For many Americans, Bitcoin and other cryptocurrencies are primarily thought of as investments – risky and unsubstantiated ones at that. Bitcoin even has a place in pop culture in the U.S. – even going as far as a Bitcoin movie. But, that is not the intended purpose of Bitcoin.

When Satoshi Nakamoto first announced his “completely decentralized” currency in February of 2009, he billed it as a replacement for a traditional, centralized bank. Since the introduction of Bitcoin, the U.S. experienced a Bitcoin investment trend that changed the perception of the currency as the price skyrocketed.

But, What About Countries Where Traditional Currencies Have Failed?

Countries with failing currency systems have proven to be excellent testing grounds for cryptocurrencies as working forms of money.

Take, for example, the frequent use of bitcoin in Venezuela. The “Strong Bolivar,” the official currency of the country,” has lost around 98 percent of its value as compared to the USD. Many Venezuelans are looking to Bitcoin and other cryptocurrencies as a “safe haven” for their money.

Information from LocalBitcoins, which we’ll touch more on later, reveals that demand for bitcoin in Venezuela is high and has spiked in recent months. 

Largely, the poor economic situation in Venezuela is due to the abuse of treasurer power by the government. Earlier this year, the government released a 100,000-bolivar note that is worth less than 50 cents when exchanged to USD. In a country where the government can clearly not be trusted to maintain the value of its citizen’s assets, Venezuelans are finding relief in Bitcoin.

The tale of an irresponsible government is not a new one.

How Does Bitcoin and Currency Exchange Work in a Country With Volatile Currency Valuation

You might be wondering how cryptocurrencies hold an value in a country like Venezuela where traditional coin currency values are shifting daily.

Most in Venezuela use an app to convert Bitcoin and other cryptocurrencies into Bolivars. The app is called LocalBitcoins, and unless you live in a country with a failing currency system that causes you to need to use LocalBitcoins, you probably have not heard of it.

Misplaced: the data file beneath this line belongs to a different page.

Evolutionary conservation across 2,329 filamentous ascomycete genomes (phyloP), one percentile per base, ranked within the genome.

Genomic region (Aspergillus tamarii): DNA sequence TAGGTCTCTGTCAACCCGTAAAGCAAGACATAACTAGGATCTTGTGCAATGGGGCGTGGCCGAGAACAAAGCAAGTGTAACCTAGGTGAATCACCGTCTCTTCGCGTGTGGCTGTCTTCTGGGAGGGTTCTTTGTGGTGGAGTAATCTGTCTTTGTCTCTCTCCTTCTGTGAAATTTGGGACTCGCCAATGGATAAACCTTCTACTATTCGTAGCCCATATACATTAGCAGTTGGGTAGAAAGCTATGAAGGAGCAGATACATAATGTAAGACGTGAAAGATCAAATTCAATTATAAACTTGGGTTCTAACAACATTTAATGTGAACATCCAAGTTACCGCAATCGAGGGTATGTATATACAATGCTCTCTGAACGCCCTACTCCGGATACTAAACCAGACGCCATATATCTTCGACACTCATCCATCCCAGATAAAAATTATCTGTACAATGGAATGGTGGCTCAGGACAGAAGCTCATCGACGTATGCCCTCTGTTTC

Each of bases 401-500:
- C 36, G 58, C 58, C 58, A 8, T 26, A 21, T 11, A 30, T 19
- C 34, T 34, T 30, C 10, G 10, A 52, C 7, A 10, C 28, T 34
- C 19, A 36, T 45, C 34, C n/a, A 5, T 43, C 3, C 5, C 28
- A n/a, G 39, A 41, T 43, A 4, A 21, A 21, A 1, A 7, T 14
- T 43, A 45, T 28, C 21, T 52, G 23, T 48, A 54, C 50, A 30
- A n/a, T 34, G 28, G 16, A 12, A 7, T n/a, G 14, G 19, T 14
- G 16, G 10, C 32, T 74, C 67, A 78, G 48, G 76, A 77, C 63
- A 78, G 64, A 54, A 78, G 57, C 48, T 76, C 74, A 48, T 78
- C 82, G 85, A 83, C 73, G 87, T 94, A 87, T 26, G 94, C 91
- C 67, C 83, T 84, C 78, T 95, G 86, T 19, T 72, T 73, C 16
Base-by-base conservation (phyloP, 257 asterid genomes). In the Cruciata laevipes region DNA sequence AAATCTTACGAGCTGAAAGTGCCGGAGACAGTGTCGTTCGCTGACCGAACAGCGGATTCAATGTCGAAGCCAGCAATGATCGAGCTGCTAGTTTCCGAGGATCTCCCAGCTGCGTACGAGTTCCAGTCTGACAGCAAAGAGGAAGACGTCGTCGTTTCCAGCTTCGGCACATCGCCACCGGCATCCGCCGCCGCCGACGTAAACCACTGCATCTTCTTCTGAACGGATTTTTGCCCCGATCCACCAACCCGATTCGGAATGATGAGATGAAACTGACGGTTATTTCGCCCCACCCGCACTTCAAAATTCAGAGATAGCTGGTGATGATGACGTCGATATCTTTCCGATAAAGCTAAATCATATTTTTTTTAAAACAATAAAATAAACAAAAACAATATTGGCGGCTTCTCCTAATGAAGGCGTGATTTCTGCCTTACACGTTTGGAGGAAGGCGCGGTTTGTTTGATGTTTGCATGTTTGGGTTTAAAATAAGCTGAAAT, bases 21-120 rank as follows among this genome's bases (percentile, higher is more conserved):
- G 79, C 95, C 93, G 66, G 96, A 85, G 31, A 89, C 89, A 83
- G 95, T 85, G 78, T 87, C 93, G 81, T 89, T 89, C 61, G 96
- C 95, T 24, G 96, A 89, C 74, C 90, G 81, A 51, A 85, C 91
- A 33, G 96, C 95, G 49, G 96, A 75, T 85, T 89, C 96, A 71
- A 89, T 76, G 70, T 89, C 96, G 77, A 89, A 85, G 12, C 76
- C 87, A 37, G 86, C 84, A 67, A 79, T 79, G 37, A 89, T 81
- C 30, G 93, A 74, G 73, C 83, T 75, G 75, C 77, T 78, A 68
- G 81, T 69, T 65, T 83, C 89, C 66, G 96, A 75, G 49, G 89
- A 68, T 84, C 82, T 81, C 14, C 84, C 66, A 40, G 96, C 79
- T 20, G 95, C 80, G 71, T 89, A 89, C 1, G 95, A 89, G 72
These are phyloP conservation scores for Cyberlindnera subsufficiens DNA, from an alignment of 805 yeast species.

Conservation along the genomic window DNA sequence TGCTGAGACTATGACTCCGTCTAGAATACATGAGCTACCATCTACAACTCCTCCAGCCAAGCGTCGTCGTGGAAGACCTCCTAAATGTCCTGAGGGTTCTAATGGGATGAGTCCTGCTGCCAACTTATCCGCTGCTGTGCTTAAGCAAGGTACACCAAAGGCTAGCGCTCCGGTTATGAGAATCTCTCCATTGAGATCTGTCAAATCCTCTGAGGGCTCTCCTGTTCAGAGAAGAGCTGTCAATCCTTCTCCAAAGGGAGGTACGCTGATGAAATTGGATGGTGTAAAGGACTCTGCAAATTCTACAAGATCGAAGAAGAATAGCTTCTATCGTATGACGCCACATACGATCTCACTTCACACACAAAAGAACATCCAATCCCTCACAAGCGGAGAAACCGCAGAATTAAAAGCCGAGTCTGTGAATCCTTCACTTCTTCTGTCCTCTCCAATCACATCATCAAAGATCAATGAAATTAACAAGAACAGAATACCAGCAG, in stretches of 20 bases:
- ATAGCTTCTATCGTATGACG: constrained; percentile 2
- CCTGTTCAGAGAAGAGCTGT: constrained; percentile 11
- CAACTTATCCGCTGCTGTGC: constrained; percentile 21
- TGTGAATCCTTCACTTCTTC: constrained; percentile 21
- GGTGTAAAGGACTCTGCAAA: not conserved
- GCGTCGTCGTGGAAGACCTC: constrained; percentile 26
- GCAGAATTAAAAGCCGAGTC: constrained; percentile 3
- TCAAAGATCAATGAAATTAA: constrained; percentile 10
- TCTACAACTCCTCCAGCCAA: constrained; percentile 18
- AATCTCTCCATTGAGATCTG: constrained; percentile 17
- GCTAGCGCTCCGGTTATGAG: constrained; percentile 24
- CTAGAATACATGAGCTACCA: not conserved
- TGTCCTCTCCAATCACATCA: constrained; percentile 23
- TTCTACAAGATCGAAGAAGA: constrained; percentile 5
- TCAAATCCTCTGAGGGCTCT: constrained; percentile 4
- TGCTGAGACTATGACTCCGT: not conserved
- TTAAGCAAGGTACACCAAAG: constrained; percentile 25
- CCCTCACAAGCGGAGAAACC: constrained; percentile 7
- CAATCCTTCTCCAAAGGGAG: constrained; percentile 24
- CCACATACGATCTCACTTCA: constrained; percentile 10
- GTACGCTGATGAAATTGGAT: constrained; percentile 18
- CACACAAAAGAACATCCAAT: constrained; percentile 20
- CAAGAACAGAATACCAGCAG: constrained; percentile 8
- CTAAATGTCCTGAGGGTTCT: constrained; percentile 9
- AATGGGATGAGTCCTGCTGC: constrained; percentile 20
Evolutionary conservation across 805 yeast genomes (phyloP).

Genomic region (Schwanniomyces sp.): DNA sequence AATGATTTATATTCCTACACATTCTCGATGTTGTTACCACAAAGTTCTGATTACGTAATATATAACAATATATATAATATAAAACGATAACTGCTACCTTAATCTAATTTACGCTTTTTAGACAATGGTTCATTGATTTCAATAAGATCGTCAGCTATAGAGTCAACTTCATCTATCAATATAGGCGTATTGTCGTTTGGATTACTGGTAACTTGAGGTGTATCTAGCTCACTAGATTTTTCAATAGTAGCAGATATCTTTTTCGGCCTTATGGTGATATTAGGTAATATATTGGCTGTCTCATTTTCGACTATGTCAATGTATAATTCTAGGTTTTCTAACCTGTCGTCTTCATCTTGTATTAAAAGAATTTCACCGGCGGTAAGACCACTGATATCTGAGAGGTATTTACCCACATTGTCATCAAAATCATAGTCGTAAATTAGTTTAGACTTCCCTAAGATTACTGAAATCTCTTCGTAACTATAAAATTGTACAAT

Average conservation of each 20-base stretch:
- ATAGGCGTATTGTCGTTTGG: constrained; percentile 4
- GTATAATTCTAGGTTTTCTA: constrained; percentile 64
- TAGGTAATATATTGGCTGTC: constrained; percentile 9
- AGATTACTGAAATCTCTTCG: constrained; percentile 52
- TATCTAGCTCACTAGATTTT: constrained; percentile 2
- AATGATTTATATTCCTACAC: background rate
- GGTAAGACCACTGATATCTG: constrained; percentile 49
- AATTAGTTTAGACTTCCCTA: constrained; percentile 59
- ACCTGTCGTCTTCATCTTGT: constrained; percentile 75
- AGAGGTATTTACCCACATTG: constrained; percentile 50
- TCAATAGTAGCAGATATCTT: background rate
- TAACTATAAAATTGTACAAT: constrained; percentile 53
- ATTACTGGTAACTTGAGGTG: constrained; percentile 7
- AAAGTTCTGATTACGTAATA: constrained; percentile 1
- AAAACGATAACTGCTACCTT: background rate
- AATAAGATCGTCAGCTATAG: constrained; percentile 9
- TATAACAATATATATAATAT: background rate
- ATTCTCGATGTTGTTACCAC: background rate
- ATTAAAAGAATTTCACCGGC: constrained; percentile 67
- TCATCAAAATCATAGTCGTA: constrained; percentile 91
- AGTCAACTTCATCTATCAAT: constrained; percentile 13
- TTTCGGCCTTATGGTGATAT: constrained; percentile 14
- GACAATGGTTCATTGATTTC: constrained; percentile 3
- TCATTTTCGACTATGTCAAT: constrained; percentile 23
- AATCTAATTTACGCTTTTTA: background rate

In other countries, cryptocurrency exchanges usually take place through an online platform designated for exchanging Bitcoin and other cryptocurrencies. One of the most popular examples of these platforms is Coinbase where users can buy or sell Bitcoin, Bitcoin Cash, Ethereum and Litecoin.

LocalBitcoins works in a different way. The app is a platform for cryptocurrency traders to meet other individuals near them to trade cryptocurrency. The users then meet and trade the cryptocurrencies at a rate that they negotiated between themselves. This helps combat the volatility of government-issued currencies like in Venezuela.

In Venezuela, some are paid in USD or even in cryptocurrencies, though most are paid in Bolivars. Those that are paid in USD or Bitcoin are typically self-employed or independent contractors like landlords and freelance professionals.

Living off of the Bolivar is very difficult and is the reason the country of Venezuela is experiencing the level of poverty seen today. The Bolivar is all-but-worthless. It’s reported that on average a summer dress in a store like Zara or H&M costs around $246, a single pair of Nike or Adidas shoes costs around $645 and that 2 lbs. of apples typically costs about $18. 

Venezuela’s Government “Cryptocurrency”

Venezuela’s government caught on to the potential of decentralized currency to save their tanking economy, but did not execute their plan optimally.

Venezuela released “El Petro” in February of this year. The note is allegedly backed by oil, gold, and other natural resources in the country of Venezuela and is offered as an alternative to the Bolivar. One method this is accomplished is through the circumnavigation of sanctions placed on Venezuela, such as those placed by the U.S.

The cryptocurrency has been mostly a failure. From the mistake-ridden launch to the lack of substantiated value, and potential for volatility, we don’t expect the Petro to be the “next big thing” in the world of crypto-trading. 

Examining Bitcoin Value vs. the Dollar and the Bolivar in Venezuela Has Been a Lesson in Economics

Though the situation in Venezuela is discouraging and sad, in some ways it has offered a glimpse at what a future with cryptocurrency might look like. As the months progress, economists will watch how inflation and trading rates are affected by the increased use of decentralized currency in the daily lives of many Venezuelans.

It’s also likely that citizens of other countries will take note in case of governmental failures. After all the speculation, it is likely that cryptocurrencies will soon be normalized in instances were governments prove to be untrustworthy or irresponsible.

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